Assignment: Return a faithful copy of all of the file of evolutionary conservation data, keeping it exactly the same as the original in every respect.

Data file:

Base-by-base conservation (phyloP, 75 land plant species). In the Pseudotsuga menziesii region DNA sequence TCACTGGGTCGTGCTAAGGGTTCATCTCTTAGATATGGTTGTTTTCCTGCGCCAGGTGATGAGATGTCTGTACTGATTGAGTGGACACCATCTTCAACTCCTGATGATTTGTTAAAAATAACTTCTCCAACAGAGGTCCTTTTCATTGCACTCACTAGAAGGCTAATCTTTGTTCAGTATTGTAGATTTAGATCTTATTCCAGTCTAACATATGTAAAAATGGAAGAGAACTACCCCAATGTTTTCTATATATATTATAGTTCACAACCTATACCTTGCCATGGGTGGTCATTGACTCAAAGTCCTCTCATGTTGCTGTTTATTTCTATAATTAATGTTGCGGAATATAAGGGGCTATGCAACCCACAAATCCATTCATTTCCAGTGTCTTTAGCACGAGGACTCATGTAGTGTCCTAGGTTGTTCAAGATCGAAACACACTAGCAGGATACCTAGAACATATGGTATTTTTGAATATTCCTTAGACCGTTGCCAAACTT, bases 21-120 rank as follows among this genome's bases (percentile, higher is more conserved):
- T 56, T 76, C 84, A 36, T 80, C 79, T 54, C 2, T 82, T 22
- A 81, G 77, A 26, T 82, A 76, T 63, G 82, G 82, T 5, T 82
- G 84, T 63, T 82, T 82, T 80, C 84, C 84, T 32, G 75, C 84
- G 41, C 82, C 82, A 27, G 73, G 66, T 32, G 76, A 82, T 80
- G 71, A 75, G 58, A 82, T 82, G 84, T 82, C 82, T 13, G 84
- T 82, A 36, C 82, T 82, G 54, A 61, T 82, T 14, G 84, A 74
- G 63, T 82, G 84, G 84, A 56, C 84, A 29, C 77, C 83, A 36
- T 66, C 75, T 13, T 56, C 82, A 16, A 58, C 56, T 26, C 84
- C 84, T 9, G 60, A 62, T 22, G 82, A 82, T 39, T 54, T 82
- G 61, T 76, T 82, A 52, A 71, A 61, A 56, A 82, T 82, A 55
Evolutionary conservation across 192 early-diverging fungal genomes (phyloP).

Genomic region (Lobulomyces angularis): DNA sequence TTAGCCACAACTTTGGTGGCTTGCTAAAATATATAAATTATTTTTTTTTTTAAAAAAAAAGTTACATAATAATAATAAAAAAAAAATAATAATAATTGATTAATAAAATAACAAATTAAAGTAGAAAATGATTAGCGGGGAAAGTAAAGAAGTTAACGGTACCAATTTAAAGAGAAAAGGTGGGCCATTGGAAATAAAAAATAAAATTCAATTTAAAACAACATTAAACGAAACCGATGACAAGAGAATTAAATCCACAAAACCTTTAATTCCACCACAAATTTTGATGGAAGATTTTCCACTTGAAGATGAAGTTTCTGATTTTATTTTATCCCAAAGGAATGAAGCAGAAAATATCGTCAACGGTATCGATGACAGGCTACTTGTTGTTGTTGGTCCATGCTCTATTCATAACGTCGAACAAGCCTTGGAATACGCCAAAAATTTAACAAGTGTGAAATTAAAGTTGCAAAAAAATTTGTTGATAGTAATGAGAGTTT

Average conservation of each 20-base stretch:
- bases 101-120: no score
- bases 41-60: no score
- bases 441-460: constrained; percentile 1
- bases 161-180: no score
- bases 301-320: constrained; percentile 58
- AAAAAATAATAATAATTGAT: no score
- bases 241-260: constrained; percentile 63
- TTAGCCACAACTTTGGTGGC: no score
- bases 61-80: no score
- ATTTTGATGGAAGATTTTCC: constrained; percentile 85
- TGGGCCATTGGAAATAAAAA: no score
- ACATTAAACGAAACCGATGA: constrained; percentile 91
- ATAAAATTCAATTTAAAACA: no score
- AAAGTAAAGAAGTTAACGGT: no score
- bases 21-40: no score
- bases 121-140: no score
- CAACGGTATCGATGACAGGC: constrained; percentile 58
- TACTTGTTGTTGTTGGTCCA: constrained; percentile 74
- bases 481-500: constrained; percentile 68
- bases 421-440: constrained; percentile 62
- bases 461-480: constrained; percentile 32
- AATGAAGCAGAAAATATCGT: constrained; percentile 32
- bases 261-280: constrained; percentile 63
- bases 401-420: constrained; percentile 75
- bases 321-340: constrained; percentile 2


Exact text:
Base-by-base conservation (phyloP, 75 land plant species). In the Pseudotsuga menziesii region DNA sequence TCACTGGGTCGTGCTAAGGGTTCATCTCTTAGATATGGTTGTTTTCCTGCGCCAGGTGATGAGATGTCTGTACTGATTGAGTGGACACCATCTTCAACTCCTGATGATTTGTTAAAAATAACTTCTCCAACAGAGGTCCTTTTCATTGCACTCACTAGAAGGCTAATCTTTGTTCAGTATTGTAGATTTAGATCTTATTCCAGTCTAACATATGTAAAAATGGAAGAGAACTACCCCAATGTTTTCTATATATATTATAGTTCACAACCTATACCTTGCCATGGGTGGTCATTGACTCAAAGTCCTCTCATGTTGCTGTTTATTTCTATAATTAATGTTGCGGAATATAAGGGGCTATGCAACCCACAAATCCATTCATTTCCAGTGTCTTTAGCACGAGGACTCATGTAGTGTCCTAGGTTGTTCAAGATCGAAACACACTAGCAGGATACCTAGAACATATGGTATTTTTGAATATTCCTTAGACCGTTGCCAAACTT, bases 21-120 rank as follows among this genome's bases (percentile, higher is more conserved):
- T 56, T 76, C 84, A 36, T 80, C 79, T 54, C 2, T 82, T 22
- A 81, G 77, A 26, T 82, A 76, T 63, G 82, G 82, T 5, T 82
- G 84, T 63, T 82, T 82, T 80, C 84, C 84, T 32, G 75, C 84
- G 41, C 82, C 82, A 27, G 73, G 66, T 32, G 76, A 82, T 80
- G 71, A 75, G 58, A 82, T 82, G 84, T 82, C 82, T 13, G 84
- T 82, A 36, C 82, T 82, G 54, A 61, T 82, T 14, G 84, A 74
- G 63, T 82, G 84, G 84, A 56, C 84, A 29, C 77, C 83, A 36
- T 66, C 75, T 13, T 56, C 82, A 16, A 58, C 56, T 26, C 84
- C 84, T 9, G 60, A 62, T 22, G 82, A 82, T 39, T 54, T 82
- G 61, T 76, T 82, A 52, A 71, A 61, A 56, A 82, T 82, A 55
Evolutionary conservation across 192 early-diverging fungal genomes (phyloP).

Genomic region (Lobulomyces angularis): DNA sequence TTAGCCACAACTTTGGTGGCTTGCTAAAATATATAAATTATTTTTTTTTTTAAAAAAAAAGTTACATAATAATAATAAAAAAAAAATAATAATAATTGATTAATAAAATAACAAATTAAAGTAGAAAATGATTAGCGGGGAAAGTAAAGAAGTTAACGGTACCAATTTAAAGAGAAAAGGTGGGCCATTGGAAATAAAAAATAAAATTCAATTTAAAACAACATTAAACGAAACCGATGACAAGAGAATTAAATCCACAAAACCTTTAATTCCACCACAAATTTTGATGGAAGATTTTCCACTTGAAGATGAAGTTTCTGATTTTATTTTATCCCAAAGGAATGAAGCAGAAAATATCGTCAACGGTATCGATGACAGGCTACTTGTTGTTGTTGGTCCATGCTCTATTCATAACGTCGAACAAGCCTTGGAATACGCCAAAAATTTAACAAGTGTGAAATTAAAGTTGCAAAAAAATTTGTTGATAGTAATGAGAGTTT

Average conservation of each 20-base stretch:
- bases 101-120: no score
- bases 41-60: no score
- bases 441-460: constrained; percentile 1
- bases 161-180: no score
- bases 301-320: constrained; percentile 58
- AAAAAATAATAATAATTGAT: no score
- bases 241-260: constrained; percentile 63
- TTAGCCACAACTTTGGTGGC: no score
- bases 61-80: no score
- ATTTTGATGGAAGATTTTCC: constrained; percentile 85
- TGGGCCATTGGAAATAAAAA: no score
- ACATTAAACGAAACCGATGA: constrained; percentile 91
- ATAAAATTCAATTTAAAACA: no score
- AAAGTAAAGAAGTTAACGGT: no score
- bases 21-40: no score
- bases 121-140: no score
- CAACGGTATCGATGACAGGC: constrained; percentile 58
- TACTTGTTGTTGTTGGTCCA: constrained; percentile 74
- bases 481-500: constrained; percentile 68
- bases 421-440: constrained; percentile 62
- bases 461-480: constrained; percentile 32
- AATGAAGCAGAAAATATCGT: constrained; percentile 32
- bases 261-280: constrained; percentile 63
- bases 401-420: constrained; percentile 75
- bases 321-340: constrained; percentile 2